“Wiped out a generation of n****rs for good”
The murders began at Atlanta in July 1979 when teenagers Edward Smith and Alfred Evans were killed. On 4 September a third teen, Milton Harvey, disappeared, followed on 21 October by nine-year-old Yusuf Bell, the son of Camille Belle, a civil rights leader. In March 1980 Angel Laner, 12, was raped and murdered — the first female victim — and in May Eric Middlebrooks was killed. On 9 June Christopher Richardson became the next victim. The death toll began to climb — all the victims were young and all were black.
Blacks began to fear that a racist was killing their children but this was soon discounted for two reasons. The area in which the children were taken was a heavily black one where any white face would stand out and serial killers tend to remain within their racial group — whites killing whites, blacks killing blacks, and so on. Then they believed that, because the victims were black, the police were not trying very hard to catch the perpetrator.
By May 1981 the death toll had reached 21 with another child on the missing list. The investigation bill for the inquiry was $250,000 a month and President Reagan authorized a government grant of $1,500,000 to prevent Atlanta going bankrupt. On 22 May a young, black DJ named Wayne Bertram Williams (born 27 May 1958) was questioned after he was seen acting suspiciously near the Chattahoochee River. With no proof to link him to any of the murders, he was freed but put under surveillance.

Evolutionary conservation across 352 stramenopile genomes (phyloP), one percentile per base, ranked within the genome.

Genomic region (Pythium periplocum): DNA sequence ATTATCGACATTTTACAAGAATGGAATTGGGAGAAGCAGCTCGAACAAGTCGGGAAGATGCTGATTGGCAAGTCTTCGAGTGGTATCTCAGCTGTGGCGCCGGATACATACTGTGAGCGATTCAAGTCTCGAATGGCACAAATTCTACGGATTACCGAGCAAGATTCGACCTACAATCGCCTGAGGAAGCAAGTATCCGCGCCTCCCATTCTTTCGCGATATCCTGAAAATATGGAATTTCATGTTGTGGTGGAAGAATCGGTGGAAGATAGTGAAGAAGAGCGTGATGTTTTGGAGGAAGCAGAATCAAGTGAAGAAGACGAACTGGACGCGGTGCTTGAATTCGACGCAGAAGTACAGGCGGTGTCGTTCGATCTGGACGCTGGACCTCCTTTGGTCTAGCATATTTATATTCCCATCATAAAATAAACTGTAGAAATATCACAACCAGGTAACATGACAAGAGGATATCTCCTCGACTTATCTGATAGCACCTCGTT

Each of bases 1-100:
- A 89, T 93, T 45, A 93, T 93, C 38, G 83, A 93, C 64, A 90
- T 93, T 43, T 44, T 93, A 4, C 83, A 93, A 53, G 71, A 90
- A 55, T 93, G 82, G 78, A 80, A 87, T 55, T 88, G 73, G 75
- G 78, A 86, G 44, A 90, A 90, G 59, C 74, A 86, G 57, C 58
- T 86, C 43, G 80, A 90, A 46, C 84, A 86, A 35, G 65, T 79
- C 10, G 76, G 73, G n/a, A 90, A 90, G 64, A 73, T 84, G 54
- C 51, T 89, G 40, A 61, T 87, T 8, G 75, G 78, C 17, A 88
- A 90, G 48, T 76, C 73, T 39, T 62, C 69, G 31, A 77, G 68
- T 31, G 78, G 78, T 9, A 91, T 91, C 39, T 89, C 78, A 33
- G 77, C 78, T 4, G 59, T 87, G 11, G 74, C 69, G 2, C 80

On 24 May the nude body of 27-year-old Nathaniel Cater was found in the river. A forensic test matched dog hairs on Nathaniel to those in Wayne Williams’s car. When people came forward to claim that Williams had molested them, he was arrested on 21 June.
Atlanta, Georgia, USA
Saturday 21 July 1979—May 1981
Wayne Williams went on trial on 6 January 1982 on two counts of murder. The evidence was mostly circumstantial but it was also noted that while Williams was in custody the Atlanta child killings ended. On 27 February 1982 Williams was found guilty and given two life sentences.
Doubts exist as to the safety of Williams’s conviction, especially when Charles T. Saunders of the Ku Klux Klan told the Georgia Bureau of Investigation that the killer “had wiped out a generation of n****rs for good”.
The parents of some victims do not believe that Williams was the murderer. Williams has continued to protest his innocence and his lawyers have demanded a new trial. Police refuse to reopen the case.